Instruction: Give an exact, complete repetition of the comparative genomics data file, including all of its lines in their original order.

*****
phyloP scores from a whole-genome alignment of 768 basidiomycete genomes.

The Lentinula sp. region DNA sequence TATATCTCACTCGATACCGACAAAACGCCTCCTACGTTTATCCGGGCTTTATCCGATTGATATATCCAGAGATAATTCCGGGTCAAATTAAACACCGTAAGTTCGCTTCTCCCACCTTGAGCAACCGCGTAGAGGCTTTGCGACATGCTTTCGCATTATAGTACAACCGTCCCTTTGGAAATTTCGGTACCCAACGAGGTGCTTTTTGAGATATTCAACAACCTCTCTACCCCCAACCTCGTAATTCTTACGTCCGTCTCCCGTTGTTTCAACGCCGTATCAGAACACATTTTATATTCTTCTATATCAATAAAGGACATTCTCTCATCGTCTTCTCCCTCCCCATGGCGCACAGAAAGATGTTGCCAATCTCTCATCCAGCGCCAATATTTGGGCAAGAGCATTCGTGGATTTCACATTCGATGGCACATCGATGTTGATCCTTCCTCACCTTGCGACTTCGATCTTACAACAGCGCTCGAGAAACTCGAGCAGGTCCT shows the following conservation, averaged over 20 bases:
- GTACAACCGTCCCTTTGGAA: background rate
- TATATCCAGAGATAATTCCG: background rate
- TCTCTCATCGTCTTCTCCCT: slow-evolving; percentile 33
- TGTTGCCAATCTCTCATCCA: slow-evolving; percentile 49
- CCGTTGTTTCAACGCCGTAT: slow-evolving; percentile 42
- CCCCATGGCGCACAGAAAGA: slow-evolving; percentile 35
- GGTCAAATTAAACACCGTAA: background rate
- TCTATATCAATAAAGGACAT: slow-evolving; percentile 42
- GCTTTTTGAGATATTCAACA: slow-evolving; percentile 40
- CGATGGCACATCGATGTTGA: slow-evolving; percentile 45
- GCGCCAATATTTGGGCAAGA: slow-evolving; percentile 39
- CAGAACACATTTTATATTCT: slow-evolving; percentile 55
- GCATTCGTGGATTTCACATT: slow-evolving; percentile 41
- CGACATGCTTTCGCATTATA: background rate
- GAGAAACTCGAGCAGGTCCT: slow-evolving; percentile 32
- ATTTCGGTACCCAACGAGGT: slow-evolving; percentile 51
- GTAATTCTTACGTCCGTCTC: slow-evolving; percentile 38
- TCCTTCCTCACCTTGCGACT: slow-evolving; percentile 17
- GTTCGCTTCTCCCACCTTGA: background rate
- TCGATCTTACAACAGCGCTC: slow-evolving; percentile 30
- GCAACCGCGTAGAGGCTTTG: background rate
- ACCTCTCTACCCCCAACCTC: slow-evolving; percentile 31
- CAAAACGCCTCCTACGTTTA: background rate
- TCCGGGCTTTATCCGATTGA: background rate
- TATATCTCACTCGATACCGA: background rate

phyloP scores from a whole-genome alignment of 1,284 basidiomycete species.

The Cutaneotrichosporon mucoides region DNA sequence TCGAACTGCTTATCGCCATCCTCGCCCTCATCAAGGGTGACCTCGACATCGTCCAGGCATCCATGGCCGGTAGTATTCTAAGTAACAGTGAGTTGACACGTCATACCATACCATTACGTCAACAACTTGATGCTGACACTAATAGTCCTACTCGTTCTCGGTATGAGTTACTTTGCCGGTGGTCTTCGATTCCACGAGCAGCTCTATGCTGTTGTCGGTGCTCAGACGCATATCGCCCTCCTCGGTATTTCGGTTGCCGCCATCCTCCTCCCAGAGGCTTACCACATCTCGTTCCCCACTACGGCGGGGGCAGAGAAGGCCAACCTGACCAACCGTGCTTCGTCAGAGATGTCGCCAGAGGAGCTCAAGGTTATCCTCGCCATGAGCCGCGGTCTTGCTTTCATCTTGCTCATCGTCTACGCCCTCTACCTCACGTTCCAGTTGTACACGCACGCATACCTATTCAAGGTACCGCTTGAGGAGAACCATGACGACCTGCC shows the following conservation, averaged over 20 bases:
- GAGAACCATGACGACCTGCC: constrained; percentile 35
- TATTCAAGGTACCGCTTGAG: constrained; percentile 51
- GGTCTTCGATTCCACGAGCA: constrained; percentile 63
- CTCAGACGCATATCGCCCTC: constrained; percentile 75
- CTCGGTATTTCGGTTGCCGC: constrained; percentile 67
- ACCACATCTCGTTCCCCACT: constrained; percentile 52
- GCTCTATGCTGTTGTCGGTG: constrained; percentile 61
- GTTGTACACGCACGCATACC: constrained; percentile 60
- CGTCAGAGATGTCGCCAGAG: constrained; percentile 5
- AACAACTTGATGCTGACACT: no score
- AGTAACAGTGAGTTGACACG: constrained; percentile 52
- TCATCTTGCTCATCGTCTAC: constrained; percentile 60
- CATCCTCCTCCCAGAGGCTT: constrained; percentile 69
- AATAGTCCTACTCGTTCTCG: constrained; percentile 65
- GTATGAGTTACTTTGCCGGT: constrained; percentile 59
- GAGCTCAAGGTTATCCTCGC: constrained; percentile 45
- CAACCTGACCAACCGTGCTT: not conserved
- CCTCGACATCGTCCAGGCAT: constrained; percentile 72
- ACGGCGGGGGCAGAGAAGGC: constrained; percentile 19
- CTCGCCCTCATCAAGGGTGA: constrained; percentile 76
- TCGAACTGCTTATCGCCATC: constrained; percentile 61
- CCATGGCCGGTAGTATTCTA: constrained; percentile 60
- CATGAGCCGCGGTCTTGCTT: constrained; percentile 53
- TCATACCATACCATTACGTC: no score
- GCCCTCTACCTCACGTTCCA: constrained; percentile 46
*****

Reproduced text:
phyloP scores from a whole-genome alignment of 768 basidiomycete genomes.

The Lentinula sp. region DNA sequence TATATCTCACTCGATACCGACAAAACGCCTCCTACGTTTATCCGGGCTTTATCCGATTGATATATCCAGAGATAATTCCGGGTCAAATTAAACACCGTAAGTTCGCTTCTCCCACCTTGAGCAACCGCGTAGAGGCTTTGCGACATGCTTTCGCATTATAGTACAACCGTCCCTTTGGAAATTTCGGTACCCAACGAGGTGCTTTTTGAGATATTCAACAACCTCTCTACCCCCAACCTCGTAATTCTTACGTCCGTCTCCCGTTGTTTCAACGCCGTATCAGAACACATTTTATATTCTTCTATATCAATAAAGGACATTCTCTCATCGTCTTCTCCCTCCCCATGGCGCACAGAAAGATGTTGCCAATCTCTCATCCAGCGCCAATATTTGGGCAAGAGCATTCGTGGATTTCACATTCGATGGCACATCGATGTTGATCCTTCCTCACCTTGCGACTTCGATCTTACAACAGCGCTCGAGAAACTCGAGCAGGTCCT shows the following conservation, averaged over 20 bases:
- GTACAACCGTCCCTTTGGAA: background rate
- TATATCCAGAGATAATTCCG: background rate
- TCTCTCATCGTCTTCTCCCT: slow-evolving; percentile 33
- TGTTGCCAATCTCTCATCCA: slow-evolving; percentile 49
- CCGTTGTTTCAACGCCGTAT: slow-evolving; percentile 42
- CCCCATGGCGCACAGAAAGA: slow-evolving; percentile 35
- GGTCAAATTAAACACCGTAA: background rate
- TCTATATCAATAAAGGACAT: slow-evolving; percentile 42
- GCTTTTTGAGATATTCAACA: slow-evolving; percentile 40
- CGATGGCACATCGATGTTGA: slow-evolving; percentile 45
- GCGCCAATATTTGGGCAAGA: slow-evolving; percentile 39
- CAGAACACATTTTATATTCT: slow-evolving; percentile 55
- GCATTCGTGGATTTCACATT: slow-evolving; percentile 41
- CGACATGCTTTCGCATTATA: background rate
- GAGAAACTCGAGCAGGTCCT: slow-evolving; percentile 32
- ATTTCGGTACCCAACGAGGT: slow-evolving; percentile 51
- GTAATTCTTACGTCCGTCTC: slow-evolving; percentile 38
- TCCTTCCTCACCTTGCGACT: slow-evolving; percentile 17
- GTTCGCTTCTCCCACCTTGA: background rate
- TCGATCTTACAACAGCGCTC: slow-evolving; percentile 30
- GCAACCGCGTAGAGGCTTTG: background rate
- ACCTCTCTACCCCCAACCTC: slow-evolving; percentile 31
- CAAAACGCCTCCTACGTTTA: background rate
- TCCGGGCTTTATCCGATTGA: background rate
- TATATCTCACTCGATACCGA: background rate

phyloP scores from a whole-genome alignment of 1,284 basidiomycete species.

The Cutaneotrichosporon mucoides region DNA sequence TCGAACTGCTTATCGCCATCCTCGCCCTCATCAAGGGTGACCTCGACATCGTCCAGGCATCCATGGCCGGTAGTATTCTAAGTAACAGTGAGTTGACACGTCATACCATACCATTACGTCAACAACTTGATGCTGACACTAATAGTCCTACTCGTTCTCGGTATGAGTTACTTTGCCGGTGGTCTTCGATTCCACGAGCAGCTCTATGCTGTTGTCGGTGCTCAGACGCATATCGCCCTCCTCGGTATTTCGGTTGCCGCCATCCTCCTCCCAGAGGCTTACCACATCTCGTTCCCCACTACGGCGGGGGCAGAGAAGGCCAACCTGACCAACCGTGCTTCGTCAGAGATGTCGCCAGAGGAGCTCAAGGTTATCCTCGCCATGAGCCGCGGTCTTGCTTTCATCTTGCTCATCGTCTACGCCCTCTACCTCACGTTCCAGTTGTACACGCACGCATACCTATTCAAGGTACCGCTTGAGGAGAACCATGACGACCTGCC shows the following conservation, averaged over 20 bases:
- GAGAACCATGACGACCTGCC: constrained; percentile 35
- TATTCAAGGTACCGCTTGAG: constrained; percentile 51
- GGTCTTCGATTCCACGAGCA: constrained; percentile 63
- CTCAGACGCATATCGCCCTC: constrained; percentile 75
- CTCGGTATTTCGGTTGCCGC: constrained; percentile 67
- ACCACATCTCGTTCCCCACT: constrained; percentile 52
- GCTCTATGCTGTTGTCGGTG: constrained; percentile 61
- GTTGTACACGCACGCATACC: constrained; percentile 60
- CGTCAGAGATGTCGCCAGAG: constrained; percentile 5
- AACAACTTGATGCTGACACT: no score
- AGTAACAGTGAGTTGACACG: constrained; percentile 52
- TCATCTTGCTCATCGTCTAC: constrained; percentile 60
- CATCCTCCTCCCAGAGGCTT: constrained; percentile 69
- AATAGTCCTACTCGTTCTCG: constrained; percentile 65
- GTATGAGTTACTTTGCCGGT: constrained; percentile 59
- GAGCTCAAGGTTATCCTCGC: constrained; percentile 45
- CAACCTGACCAACCGTGCTT: not conserved
- CCTCGACATCGTCCAGGCAT: constrained; percentile 72
- ACGGCGGGGGCAGAGAAGGC: constrained; percentile 19
- CTCGCCCTCATCAAGGGTGA: constrained; percentile 76
- TCGAACTGCTTATCGCCATC: constrained; percentile 61
- CCATGGCCGGTAGTATTCTA: constrained; percentile 60
- CATGAGCCGCGGTCTTGCTT: constrained; percentile 53
- TCATACCATACCATTACGTC: no score
- GCCCTCTACCTCACGTTCCA: constrained; percentile 46